“Dr. Newpher was president of the seminary during a time of renewed commitment to the present campus location in Philadelphia’s East Mt. Airy section,” recalls Dr. Robert Blanck, who was vice chair of the LTSP Board of Trustees during Newpher’s tenure. “Before he became president, the seminary had contemplated establishing a campus in West Philadelphia with the Lutheran Theological Seminary at Gettysburg, and it had also later considered consolidating with Philadelphia Divinity School, a seminary of the Episcopal Church. After considerable discussions, neither step was taken,” Blanck recalls. “So the focus shifted to the 14-acre Mt. Airy campus. While he was president, the Hagan Administration Building was expanded, and improvements to faculty housing, which had been deferred, were made.”


In 1975 Newpher announced his desire to return to parish ministry, and subsequently became pastor of St. John Lutheran Church, Slatington, PA, where he served 10 years, retiring in 1985.


John Newpher was born March 28, 1920, and was a native of Reading, PA. He earned a Bachelor’s degree from Muhlenberg College in 1942, a Bachelor of Divinity from LTSP in 1945, a Master of Sacred Theology from LTSP in 1946, and a Doctor of Sacred Theology degree in 1958 from Temple University.


Ordained in 1945 into the United Lutheran Church in America, a predecessor body to the current Evangelical Lutheran Church in America, Newpher first served a two-point parish, Salem in Audenried and St. Paul in Beaver Meadows, both in Pennsylvania, from 1946 to 1948.


Other calls were to Christ Lutheran Church, Camden, NJ; Ascension Lutheran Church, Philadelphia, and Christ Lutheran Church, Oreland, PA, prior to becoming seminary president. While serving at Ascension Church, located on the seminary campus, “Dr. Newpher was the pastor to many of the faculty members who taught me at the seminary,” Hughes remembers. Hughes was a PhD student at Princeton Seminary during Newpher’s seminary presidency.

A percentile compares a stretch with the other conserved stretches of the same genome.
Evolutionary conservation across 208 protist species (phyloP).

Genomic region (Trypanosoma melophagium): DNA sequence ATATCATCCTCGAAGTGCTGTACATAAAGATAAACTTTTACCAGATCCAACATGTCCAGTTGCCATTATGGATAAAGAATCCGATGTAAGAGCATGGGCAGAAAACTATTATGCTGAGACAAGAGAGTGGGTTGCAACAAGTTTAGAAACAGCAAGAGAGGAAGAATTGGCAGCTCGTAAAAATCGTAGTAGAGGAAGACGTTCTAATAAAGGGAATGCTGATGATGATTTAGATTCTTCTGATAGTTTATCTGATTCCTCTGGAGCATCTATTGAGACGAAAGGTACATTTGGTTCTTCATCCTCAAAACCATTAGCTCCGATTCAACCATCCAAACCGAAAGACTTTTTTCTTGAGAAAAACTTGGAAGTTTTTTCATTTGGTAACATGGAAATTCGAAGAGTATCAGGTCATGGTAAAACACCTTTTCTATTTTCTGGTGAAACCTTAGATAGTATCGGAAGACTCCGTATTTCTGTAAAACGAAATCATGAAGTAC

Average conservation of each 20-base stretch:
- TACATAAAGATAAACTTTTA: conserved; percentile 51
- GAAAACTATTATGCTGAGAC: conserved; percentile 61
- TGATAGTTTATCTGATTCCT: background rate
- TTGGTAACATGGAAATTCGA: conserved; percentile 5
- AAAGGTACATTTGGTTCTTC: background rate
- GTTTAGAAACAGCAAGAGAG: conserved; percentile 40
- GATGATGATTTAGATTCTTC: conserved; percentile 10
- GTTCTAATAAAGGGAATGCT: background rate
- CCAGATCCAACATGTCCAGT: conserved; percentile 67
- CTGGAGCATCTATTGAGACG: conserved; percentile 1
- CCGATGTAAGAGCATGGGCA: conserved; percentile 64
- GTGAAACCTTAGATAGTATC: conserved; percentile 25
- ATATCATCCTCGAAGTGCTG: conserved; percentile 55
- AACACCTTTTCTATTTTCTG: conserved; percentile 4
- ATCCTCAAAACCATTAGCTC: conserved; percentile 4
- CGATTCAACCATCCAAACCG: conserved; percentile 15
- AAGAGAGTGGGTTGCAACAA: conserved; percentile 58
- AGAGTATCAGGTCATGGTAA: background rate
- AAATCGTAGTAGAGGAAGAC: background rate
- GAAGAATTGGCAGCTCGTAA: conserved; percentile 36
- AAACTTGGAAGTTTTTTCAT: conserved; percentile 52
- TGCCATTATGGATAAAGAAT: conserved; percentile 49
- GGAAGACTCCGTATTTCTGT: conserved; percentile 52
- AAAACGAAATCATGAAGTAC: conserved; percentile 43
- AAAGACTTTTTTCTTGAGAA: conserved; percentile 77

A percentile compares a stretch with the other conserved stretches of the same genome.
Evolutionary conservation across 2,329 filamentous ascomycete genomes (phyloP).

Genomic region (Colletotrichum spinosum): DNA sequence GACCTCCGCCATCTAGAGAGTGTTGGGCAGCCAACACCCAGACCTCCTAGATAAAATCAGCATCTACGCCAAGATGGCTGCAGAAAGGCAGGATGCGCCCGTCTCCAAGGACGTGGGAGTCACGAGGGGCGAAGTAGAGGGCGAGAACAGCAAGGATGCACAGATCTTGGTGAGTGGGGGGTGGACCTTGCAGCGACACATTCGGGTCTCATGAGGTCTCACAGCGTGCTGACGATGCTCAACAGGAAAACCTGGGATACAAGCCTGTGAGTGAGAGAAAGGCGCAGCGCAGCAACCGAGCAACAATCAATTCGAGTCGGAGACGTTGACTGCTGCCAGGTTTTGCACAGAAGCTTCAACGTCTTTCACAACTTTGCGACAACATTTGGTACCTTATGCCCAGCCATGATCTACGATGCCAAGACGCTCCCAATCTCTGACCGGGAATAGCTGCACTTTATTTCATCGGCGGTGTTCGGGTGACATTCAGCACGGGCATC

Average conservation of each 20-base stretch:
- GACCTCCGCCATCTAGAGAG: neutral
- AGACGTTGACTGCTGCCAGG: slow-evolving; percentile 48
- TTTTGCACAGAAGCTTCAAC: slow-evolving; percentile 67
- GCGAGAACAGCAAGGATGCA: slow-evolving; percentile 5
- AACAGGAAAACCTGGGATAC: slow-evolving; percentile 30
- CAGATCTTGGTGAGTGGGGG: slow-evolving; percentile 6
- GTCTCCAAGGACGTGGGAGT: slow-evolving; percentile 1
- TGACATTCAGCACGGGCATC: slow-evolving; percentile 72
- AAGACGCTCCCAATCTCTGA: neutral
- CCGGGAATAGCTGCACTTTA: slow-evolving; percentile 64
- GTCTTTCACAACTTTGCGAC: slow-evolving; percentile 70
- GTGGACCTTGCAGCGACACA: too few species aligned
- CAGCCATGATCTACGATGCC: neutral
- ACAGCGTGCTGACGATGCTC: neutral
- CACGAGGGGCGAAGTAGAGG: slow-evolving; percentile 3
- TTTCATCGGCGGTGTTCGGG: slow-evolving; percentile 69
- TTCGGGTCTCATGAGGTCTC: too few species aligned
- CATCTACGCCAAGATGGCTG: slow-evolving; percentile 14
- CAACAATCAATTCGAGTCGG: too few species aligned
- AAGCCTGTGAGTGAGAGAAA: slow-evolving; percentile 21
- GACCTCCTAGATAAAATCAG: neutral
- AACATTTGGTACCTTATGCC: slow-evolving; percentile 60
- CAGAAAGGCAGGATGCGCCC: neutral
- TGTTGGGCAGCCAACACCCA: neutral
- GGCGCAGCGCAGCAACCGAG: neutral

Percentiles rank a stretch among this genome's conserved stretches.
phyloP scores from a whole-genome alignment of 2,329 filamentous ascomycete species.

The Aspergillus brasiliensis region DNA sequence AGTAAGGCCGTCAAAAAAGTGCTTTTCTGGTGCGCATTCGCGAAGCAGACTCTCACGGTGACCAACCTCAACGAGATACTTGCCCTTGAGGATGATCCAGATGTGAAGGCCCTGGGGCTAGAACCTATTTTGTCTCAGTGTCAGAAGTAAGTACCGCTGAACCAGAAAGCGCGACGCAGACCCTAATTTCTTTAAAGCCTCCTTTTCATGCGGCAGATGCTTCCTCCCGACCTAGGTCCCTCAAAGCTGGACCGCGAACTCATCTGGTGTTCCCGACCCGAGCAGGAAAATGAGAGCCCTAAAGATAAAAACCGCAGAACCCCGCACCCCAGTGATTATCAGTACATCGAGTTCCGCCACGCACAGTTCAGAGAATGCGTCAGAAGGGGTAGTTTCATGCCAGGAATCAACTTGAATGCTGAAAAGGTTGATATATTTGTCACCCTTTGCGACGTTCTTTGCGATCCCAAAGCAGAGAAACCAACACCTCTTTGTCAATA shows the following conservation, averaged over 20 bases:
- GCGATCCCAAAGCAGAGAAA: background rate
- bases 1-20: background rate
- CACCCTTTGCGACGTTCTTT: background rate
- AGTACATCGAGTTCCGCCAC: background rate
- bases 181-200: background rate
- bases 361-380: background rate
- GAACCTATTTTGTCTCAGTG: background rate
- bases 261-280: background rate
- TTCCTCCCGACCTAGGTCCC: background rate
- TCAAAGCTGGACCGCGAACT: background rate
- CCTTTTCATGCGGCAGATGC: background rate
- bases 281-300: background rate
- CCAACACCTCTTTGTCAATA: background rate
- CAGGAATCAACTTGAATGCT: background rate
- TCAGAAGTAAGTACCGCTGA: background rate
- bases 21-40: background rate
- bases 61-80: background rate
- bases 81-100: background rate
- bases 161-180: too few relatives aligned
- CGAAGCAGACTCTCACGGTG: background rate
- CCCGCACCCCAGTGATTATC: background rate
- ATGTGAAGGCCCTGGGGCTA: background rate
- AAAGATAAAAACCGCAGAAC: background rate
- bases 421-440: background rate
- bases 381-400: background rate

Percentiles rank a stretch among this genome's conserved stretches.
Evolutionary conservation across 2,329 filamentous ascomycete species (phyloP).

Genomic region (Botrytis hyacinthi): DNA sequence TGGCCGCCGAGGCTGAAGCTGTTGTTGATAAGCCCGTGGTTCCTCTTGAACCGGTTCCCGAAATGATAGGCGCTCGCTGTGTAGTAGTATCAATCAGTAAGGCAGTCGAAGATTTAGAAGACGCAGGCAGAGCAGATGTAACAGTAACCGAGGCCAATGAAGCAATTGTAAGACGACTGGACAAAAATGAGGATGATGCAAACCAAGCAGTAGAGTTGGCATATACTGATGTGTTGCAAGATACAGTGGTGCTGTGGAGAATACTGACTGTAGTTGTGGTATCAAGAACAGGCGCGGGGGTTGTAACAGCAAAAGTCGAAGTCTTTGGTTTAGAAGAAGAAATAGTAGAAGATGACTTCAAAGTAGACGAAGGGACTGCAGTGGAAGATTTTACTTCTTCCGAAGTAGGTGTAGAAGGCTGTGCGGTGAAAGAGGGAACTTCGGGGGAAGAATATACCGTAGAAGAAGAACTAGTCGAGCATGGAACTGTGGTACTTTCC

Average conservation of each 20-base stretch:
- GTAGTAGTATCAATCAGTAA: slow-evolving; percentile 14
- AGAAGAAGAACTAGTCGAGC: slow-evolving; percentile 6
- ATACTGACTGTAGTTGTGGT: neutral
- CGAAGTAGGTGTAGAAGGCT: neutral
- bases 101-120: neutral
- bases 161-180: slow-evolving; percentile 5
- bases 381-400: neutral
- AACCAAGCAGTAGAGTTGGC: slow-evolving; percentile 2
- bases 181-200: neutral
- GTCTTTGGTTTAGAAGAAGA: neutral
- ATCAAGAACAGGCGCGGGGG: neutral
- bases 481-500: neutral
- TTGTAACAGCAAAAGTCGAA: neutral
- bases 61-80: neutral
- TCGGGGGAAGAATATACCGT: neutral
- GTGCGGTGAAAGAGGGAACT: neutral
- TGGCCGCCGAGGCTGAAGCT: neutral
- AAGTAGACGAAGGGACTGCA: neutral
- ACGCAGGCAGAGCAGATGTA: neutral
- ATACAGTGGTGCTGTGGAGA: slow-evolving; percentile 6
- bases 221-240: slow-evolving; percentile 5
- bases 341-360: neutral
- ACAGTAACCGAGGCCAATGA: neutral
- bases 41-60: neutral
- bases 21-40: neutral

Along with his widow, the former Suzanne Van Arsdale, Newpher was a member of Upper Dublin Lutheran Church in Ambler. He had a strong interest in social ministry. For 10 years he served on two boards for Ken Crest, a Lutheran social ministry organization based in Plymouth Meeting, serving children and adults with intellectual disabilities and autism. From 1992 to 1997 he served on the Board for Ken Crest Centers, and was treasurer for two years and president for one year during that time.  From 1997 to 2002, he served the Board of Ken Crest Services, and was treasurer for a time during that tenure.


Newpher is the author of What is the Gospel?  and On a Ship with Paul, a children’s teacher resources guide. 


Surviving are four children from a first marriage with former wife Gladys.


Funeral services were held Thursday, May 27 at Upper Dublin Lutheran Church, Ambler. Memorial gifts may be made to Ken Crest, 502 West Germantown Pike, Suite 200, Plymouth Meeting, PA 19462, or to the Social Ministry Committee of Upper Dublin Lutheran Church. No flowers please.


Safe Nights at St. Mike’s

The Safe Nites at St. Mike’s Program of St. Michael’s Lutheran Church, 6671 Germantown Avenue, will feature the movie “To Save A Life” this Friday evening, June 4, at 7 p.m. 


Youth, parents, and others who care about the challenges of teenagers are encouraged to view the film that raises issues of suicide, friendship, teenage pregnancy, faith and making choices. St. Michael’s hopes the movie will help families and the community talk together about these important issues.


The movie is rated PG 13 and runs 120 minutes.  The event is free. Food and popcorn will be provided. 


Safe Nights at St. Mikes is held on the first Friday of each month and provides an evening for youth and families in the community that includes a shared meal and featured activity.

You need not be a member of St. Michael’s to attend.  All are welcome.


For more information, contact 215-848-0199 or e-mail vicardebbie@verizon.net.


Family Fun at Grace Epiphany Festival

Food, fun and fabulous finds for everyone are featured at the 20th annual Strawberry Festival and Flea Market at Grace Epiphany Church on Saturday, June 5, from 10 a.m. to 3 p.m., rain or shine.


Come early to get your pick of gourmet baked goods, then select a few bargain books and check out the irresistible Attic Treasures. Drop in for a short concert featuring Grace Epiphany’s Skinner organ at 11 a.m, and  have a hamburger or two, followed by the Festival’s strawberry shortcake. And before you leave, take your car to GE’s car-washing specialists who are known for their super shines.


Grace Epiphany Church is located at the corner of Gowen Avenue and Ardleigh Street. There is ample parking.  For information please call 215-248-2950.


Jewish Dialogue